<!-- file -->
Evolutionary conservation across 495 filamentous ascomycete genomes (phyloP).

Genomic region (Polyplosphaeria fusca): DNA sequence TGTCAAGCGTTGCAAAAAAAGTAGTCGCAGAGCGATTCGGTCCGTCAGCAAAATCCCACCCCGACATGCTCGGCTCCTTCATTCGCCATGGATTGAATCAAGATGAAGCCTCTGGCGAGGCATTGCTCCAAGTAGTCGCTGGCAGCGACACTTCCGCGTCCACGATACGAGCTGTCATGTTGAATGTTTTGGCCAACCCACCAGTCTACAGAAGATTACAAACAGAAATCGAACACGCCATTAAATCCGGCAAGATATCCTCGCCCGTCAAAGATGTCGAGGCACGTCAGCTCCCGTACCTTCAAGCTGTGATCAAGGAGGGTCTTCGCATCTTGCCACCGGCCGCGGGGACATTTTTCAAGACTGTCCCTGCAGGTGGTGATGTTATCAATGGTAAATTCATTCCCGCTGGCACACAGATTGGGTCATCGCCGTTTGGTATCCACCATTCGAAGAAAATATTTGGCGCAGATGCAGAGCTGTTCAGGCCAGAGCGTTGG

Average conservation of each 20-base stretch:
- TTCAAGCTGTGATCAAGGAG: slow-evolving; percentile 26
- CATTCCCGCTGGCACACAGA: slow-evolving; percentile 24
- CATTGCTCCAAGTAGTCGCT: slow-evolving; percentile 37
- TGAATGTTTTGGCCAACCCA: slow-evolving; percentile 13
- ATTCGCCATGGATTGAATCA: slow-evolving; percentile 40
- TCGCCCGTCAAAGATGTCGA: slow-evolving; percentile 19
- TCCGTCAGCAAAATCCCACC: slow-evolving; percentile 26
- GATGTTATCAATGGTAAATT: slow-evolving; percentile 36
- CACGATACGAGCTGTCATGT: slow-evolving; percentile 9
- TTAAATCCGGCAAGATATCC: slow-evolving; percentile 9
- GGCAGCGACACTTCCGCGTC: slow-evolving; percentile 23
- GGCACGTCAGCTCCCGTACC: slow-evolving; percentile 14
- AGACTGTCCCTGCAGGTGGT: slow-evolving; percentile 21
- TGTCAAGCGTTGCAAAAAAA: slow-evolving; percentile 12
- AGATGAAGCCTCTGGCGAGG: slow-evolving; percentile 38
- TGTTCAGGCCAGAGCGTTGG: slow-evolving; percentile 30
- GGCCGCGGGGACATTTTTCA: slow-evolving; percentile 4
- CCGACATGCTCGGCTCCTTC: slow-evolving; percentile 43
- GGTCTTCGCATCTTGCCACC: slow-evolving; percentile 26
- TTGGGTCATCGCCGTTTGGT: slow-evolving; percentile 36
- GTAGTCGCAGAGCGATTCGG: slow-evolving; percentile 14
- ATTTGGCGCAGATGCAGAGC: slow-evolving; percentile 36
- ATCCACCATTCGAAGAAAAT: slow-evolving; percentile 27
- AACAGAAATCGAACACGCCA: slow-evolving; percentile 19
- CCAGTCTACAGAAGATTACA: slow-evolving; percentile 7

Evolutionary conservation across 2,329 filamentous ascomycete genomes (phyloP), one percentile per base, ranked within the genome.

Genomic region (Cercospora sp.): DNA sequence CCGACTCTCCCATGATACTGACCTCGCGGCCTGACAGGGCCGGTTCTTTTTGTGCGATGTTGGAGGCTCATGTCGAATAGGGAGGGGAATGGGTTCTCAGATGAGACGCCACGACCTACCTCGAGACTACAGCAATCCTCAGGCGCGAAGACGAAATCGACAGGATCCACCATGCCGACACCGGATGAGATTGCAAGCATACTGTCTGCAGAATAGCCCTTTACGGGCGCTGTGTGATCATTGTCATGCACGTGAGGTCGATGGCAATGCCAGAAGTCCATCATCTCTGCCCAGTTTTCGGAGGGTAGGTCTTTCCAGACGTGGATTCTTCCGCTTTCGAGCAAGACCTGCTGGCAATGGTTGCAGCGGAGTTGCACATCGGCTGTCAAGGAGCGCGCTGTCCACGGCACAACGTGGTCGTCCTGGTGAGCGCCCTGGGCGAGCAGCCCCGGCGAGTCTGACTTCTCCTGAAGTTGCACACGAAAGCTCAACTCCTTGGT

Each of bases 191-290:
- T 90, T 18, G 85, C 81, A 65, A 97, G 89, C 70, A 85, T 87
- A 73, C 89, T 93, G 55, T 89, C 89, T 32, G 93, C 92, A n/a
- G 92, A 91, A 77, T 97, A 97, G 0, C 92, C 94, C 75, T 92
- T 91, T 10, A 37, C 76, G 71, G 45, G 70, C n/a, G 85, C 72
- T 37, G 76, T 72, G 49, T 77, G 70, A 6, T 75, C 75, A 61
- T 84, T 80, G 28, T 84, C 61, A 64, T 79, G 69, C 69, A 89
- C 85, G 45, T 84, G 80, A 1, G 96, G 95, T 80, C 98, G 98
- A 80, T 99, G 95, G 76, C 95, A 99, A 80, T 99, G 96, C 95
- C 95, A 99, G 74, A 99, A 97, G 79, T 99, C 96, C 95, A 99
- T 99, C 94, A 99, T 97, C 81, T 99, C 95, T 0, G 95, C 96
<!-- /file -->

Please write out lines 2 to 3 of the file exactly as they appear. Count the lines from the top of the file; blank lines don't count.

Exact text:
Genomic region (Polyplosphaeria fusca): DNA sequence TGTCAAGCGTTGCAAAAAAAGTAGTCGCAGAGCGATTCGGTCCGTCAGCAAAATCCCACCCCGACATGCTCGGCTCCTTCATTCGCCATGGATTGAATCAAGATGAAGCCTCTGGCGAGGCATTGCTCCAAGTAGTCGCTGGCAGCGACACTTCCGCGTCCACGATACGAGCTGTCATGTTGAATGTTTTGGCCAACCCACCAGTCTACAGAAGATTACAAACAGAAATCGAACACGCCATTAAATCCGGCAAGATATCCTCGCCCGTCAAAGATGTCGAGGCACGTCAGCTCCCGTACCTTCAAGCTGTGATCAAGGAGGGTCTTCGCATCTTGCCACCGGCCGCGGGGACATTTTTCAAGACTGTCCCTGCAGGTGGTGATGTTATCAATGGTAAATTCATTCCCGCTGGCACACAGATTGGGTCATCGCCGTTTGGTATCCACCATTCGAAGAAAATATTTGGCGCAGATGCAGAGCTGTTCAGGCCAGAGCGTTGG

Average conservation of each 20-base stretch: